The use of knives and sharp instruments in violent attacks is not restricted to street stabbings, they also surface in family disputes. In a family dispute in Behsood of Nangrahar province, 8 people were severely injured and two other were killed. Abdul Ahad, a Behsood villager, told us that it was in fact cousins who stabbed each other. "They attacked each other with knives. Ten people were injured and two of them died in hospitals," said Ahad. After the quarrel subsumed, police arrived to the village and arrested 15 people.
Mohammad Ghafor a spokesperson for the Nangrahar police says that he didn't remember the details of this specific incident but that over 1000 criminal cases were registered last year, of which two-thirds were attributed to the usage of sharp tools.
Proponents of the proposed law against the open selling of sharp tools say that the police won't be able to reverse the growing trend of stabbings unless the government finds a way to rid the streets of these makeshift weapons.
In downtown Kabul, knives can be found displayed on wooden trays amongst the busy and crowded street vendors in front of Pol-e-Kheshti Mosque.
Jamshid, a 25 year-old who just bought a knife, says he bought the knife to use at home but also believes that some are bought for less domestic uses. " I have seen some young boys with my own eyes playing with knives," he said.
But for some, the buying and selling of knives is a means of survival. Wazir, a 36 year-old knife seller who inherited the business from his forefathers, says that if the government bans knife selling he will be out of job. "People use knives for different purposes, some people use it for stabbing other people some use it for house works. We just make a living with selling the knives. The government should give us a job before they ban our business."
Another knife seller who declined to give his name explained that " the government has banned the fighting knives not the regular knives. I know some people who sell fighting knives. The police don't prevent them because they pay the police". Kabul Criminal Investigation Department Head Abdul Ghafar Sayeed Zada denies these allegations while admitting that the usage of knives and other sharp tools has increased.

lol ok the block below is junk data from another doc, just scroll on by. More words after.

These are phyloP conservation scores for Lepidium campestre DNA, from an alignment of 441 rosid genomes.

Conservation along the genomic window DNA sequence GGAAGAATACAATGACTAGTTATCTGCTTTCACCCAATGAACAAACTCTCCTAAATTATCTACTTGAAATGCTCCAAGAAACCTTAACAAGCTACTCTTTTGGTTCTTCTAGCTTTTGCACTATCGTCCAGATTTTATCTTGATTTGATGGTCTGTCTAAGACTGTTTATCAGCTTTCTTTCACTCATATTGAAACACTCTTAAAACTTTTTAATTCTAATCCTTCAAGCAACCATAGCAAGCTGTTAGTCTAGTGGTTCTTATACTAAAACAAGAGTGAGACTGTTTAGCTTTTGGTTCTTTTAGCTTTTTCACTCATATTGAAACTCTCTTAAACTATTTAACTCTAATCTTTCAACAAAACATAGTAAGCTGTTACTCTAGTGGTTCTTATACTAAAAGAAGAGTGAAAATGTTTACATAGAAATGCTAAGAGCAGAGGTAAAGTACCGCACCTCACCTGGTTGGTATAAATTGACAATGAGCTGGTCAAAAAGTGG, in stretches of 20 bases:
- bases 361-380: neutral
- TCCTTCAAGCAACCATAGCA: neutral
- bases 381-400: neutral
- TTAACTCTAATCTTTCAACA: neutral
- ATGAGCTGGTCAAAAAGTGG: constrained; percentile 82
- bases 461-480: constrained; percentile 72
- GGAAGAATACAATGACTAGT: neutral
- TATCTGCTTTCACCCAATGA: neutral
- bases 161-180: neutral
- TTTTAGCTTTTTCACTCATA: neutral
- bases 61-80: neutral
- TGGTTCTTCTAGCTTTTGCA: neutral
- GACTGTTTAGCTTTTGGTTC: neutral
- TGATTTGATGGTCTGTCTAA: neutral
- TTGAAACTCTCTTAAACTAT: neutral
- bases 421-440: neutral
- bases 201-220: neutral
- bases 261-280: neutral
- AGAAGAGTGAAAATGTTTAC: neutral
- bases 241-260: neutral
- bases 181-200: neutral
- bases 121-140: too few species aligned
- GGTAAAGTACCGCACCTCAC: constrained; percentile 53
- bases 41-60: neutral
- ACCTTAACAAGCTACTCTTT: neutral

Officials say that police cannot collect the knives from the streets because the current law doesn't specify whether the police have the right to collect the knives. Mr. Sayeed Zada says that while the opaque law prevents his office from taking decisive action against illegal knife selling, the Afghan police have issued some conditions for knife selling. "We have taken some action in this regard but we can not ban the selling of house knives, because people need them for house works," Mr. Sayeed Zada added.
Yusuf Halim, the head of the Legislation Department of Ministry of Justice says that the use of knives hasn't been banned completely because they "can be used for positive purposes as well." According to Mr. Halim there is no restrictions on possessing and selling sharp tools in Afghanistan's criminal code. However, "if somebody commits a crime by using a knife or any other sharp tools, he or she will be punished in accordance with articles 407 through 413 of the Afghan criminal law," he added. If someone attacks another person using a sharp tool they can face anywhere between one to 15 years in prison. If the attack results in death the accused could face life imprisonment or execution.